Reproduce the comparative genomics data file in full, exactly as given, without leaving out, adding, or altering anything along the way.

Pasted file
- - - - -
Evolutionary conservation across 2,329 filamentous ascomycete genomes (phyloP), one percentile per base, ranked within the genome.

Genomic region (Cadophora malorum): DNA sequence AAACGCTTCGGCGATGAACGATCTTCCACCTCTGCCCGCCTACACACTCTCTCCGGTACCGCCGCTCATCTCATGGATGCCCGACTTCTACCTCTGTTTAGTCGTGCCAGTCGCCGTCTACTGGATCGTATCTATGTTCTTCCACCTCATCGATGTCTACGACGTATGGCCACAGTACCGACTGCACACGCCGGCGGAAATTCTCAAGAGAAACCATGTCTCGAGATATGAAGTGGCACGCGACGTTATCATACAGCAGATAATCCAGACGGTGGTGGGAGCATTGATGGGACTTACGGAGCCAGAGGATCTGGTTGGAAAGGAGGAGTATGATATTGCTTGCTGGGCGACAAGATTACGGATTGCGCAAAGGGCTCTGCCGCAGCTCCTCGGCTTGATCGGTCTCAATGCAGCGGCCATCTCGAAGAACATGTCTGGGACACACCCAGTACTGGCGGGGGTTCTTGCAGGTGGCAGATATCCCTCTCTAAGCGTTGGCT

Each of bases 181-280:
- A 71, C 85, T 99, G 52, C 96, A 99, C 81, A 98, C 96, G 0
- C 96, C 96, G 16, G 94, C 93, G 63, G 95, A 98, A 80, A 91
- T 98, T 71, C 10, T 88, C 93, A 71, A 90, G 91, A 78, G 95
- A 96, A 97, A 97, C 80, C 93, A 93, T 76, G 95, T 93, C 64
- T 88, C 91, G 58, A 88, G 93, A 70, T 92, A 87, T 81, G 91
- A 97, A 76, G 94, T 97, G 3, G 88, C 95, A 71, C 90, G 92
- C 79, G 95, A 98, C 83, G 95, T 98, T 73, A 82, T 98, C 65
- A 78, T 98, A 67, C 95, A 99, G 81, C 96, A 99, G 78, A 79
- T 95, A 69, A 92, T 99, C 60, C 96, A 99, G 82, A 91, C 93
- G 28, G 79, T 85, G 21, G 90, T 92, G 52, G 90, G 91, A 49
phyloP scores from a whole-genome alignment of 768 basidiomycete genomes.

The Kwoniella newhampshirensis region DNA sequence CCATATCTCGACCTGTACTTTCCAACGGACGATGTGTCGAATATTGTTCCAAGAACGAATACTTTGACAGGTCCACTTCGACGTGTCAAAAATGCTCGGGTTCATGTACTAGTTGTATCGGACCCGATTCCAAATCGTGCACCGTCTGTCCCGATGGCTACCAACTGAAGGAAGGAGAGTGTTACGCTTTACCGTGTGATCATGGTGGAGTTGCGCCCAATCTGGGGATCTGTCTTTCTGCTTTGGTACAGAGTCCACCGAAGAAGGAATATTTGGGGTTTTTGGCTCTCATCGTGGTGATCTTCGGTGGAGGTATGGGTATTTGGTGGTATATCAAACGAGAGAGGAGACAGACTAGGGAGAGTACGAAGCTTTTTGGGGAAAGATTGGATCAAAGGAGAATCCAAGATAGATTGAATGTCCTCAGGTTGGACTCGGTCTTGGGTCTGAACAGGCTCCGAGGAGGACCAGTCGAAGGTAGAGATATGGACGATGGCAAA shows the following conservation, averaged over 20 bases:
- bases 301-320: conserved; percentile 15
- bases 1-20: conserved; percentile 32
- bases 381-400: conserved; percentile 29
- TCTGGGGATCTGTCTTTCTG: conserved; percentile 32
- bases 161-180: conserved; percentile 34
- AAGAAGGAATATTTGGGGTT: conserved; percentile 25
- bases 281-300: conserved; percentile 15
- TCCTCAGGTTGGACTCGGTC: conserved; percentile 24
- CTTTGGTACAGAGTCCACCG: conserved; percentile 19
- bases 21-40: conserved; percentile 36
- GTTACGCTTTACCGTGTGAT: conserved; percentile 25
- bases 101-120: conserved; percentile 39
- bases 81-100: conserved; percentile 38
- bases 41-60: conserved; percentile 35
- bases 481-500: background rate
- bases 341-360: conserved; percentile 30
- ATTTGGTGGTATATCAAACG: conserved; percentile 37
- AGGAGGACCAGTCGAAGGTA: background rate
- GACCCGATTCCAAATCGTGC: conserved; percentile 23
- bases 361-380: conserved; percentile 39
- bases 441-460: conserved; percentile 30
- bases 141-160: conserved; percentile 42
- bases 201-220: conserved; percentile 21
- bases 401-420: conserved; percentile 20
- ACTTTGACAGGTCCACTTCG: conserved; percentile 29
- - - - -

Evolutionary conservation across 2,329 filamentous ascomycete genomes (phyloP), one percentile per base, ranked within the genome.

Genomic region (Cadophora malorum): DNA sequence AAACGCTTCGGCGATGAACGATCTTCCACCTCTGCCCGCCTACACACTCTCTCCGGTACCGCCGCTCATCTCATGGATGCCCGACTTCTACCTCTGTTTAGTCGTGCCAGTCGCCGTCTACTGGATCGTATCTATGTTCTTCCACCTCATCGATGTCTACGACGTATGGCCACAGTACCGACTGCACACGCCGGCGGAAATTCTCAAGAGAAACCATGTCTCGAGATATGAAGTGGCACGCGACGTTATCATACAGCAGATAATCCAGACGGTGGTGGGAGCATTGATGGGACTTACGGAGCCAGAGGATCTGGTTGGAAAGGAGGAGTATGATATTGCTTGCTGGGCGACAAGATTACGGATTGCGCAAAGGGCTCTGCCGCAGCTCCTCGGCTTGATCGGTCTCAATGCAGCGGCCATCTCGAAGAACATGTCTGGGACACACCCAGTACTGGCGGGGGTTCTTGCAGGTGGCAGATATCCCTCTCTAAGCGTTGGCT

Each of bases 181-280:
- A 71, C 85, T 99, G 52, C 96, A 99, C 81, A 98, C 96, G 0
- C 96, C 96, G 16, G 94, C 93, G 63, G 95, A 98, A 80, A 91
- T 98, T 71, C 10, T 88, C 93, A 71, A 90, G 91, A 78, G 95
- A 96, A 97, A 97, C 80, C 93, A 93, T 76, G 95, T 93, C 64
- T 88, C 91, G 58, A 88, G 93, A 70, T 92, A 87, T 81, G 91
- A 97, A 76, G 94, T 97, G 3, G 88, C 95, A 71, C 90, G 92
- C 79, G 95, A 98, C 83, G 95, T 98, T 73, A 82, T 98, C 65
- A 78, T 98, A 67, C 95, A 99, G 81, C 96, A 99, G 78, A 79
- T 95, A 69, A 92, T 99, C 60, C 96, A 99, G 82, A 91, C 93
- G 28, G 79, T 85, G 21, G 90, T 92, G 52, G 90, G 91, A 49
phyloP scores from a whole-genome alignment of 768 basidiomycete genomes.

The Kwoniella newhampshirensis region DNA sequence CCATATCTCGACCTGTACTTTCCAACGGACGATGTGTCGAATATTGTTCCAAGAACGAATACTTTGACAGGTCCACTTCGACGTGTCAAAAATGCTCGGGTTCATGTACTAGTTGTATCGGACCCGATTCCAAATCGTGCACCGTCTGTCCCGATGGCTACCAACTGAAGGAAGGAGAGTGTTACGCTTTACCGTGTGATCATGGTGGAGTTGCGCCCAATCTGGGGATCTGTCTTTCTGCTTTGGTACAGAGTCCACCGAAGAAGGAATATTTGGGGTTTTTGGCTCTCATCGTGGTGATCTTCGGTGGAGGTATGGGTATTTGGTGGTATATCAAACGAGAGAGGAGACAGACTAGGGAGAGTACGAAGCTTTTTGGGGAAAGATTGGATCAAAGGAGAATCCAAGATAGATTGAATGTCCTCAGGTTGGACTCGGTCTTGGGTCTGAACAGGCTCCGAGGAGGACCAGTCGAAGGTAGAGATATGGACGATGGCAAA shows the following conservation, averaged over 20 bases:
- bases 301-320: conserved; percentile 15
- bases 1-20: conserved; percentile 32
- bases 381-400: conserved; percentile 29
- TCTGGGGATCTGTCTTTCTG: conserved; percentile 32
- bases 161-180: conserved; percentile 34
- AAGAAGGAATATTTGGGGTT: conserved; percentile 25
- bases 281-300: conserved; percentile 15
- TCCTCAGGTTGGACTCGGTC: conserved; percentile 24
- CTTTGGTACAGAGTCCACCG: conserved; percentile 19
- bases 21-40: conserved; percentile 36
- GTTACGCTTTACCGTGTGAT: conserved; percentile 25
- bases 101-120: conserved; percentile 39
- bases 81-100: conserved; percentile 38
- bases 41-60: conserved; percentile 35
- bases 481-500: background rate
- bases 341-360: conserved; percentile 30
- ATTTGGTGGTATATCAAACG: conserved; percentile 37
- AGGAGGACCAGTCGAAGGTA: background rate
- GACCCGATTCCAAATCGTGC: conserved; percentile 23
- bases 361-380: conserved; percentile 39
- bases 441-460: conserved; percentile 30
- bases 141-160: conserved; percentile 42
- bases 201-220: conserved; percentile 21
- bases 401-420: conserved; percentile 20
- ACTTTGACAGGTCCACTTCG: conserved; percentile 29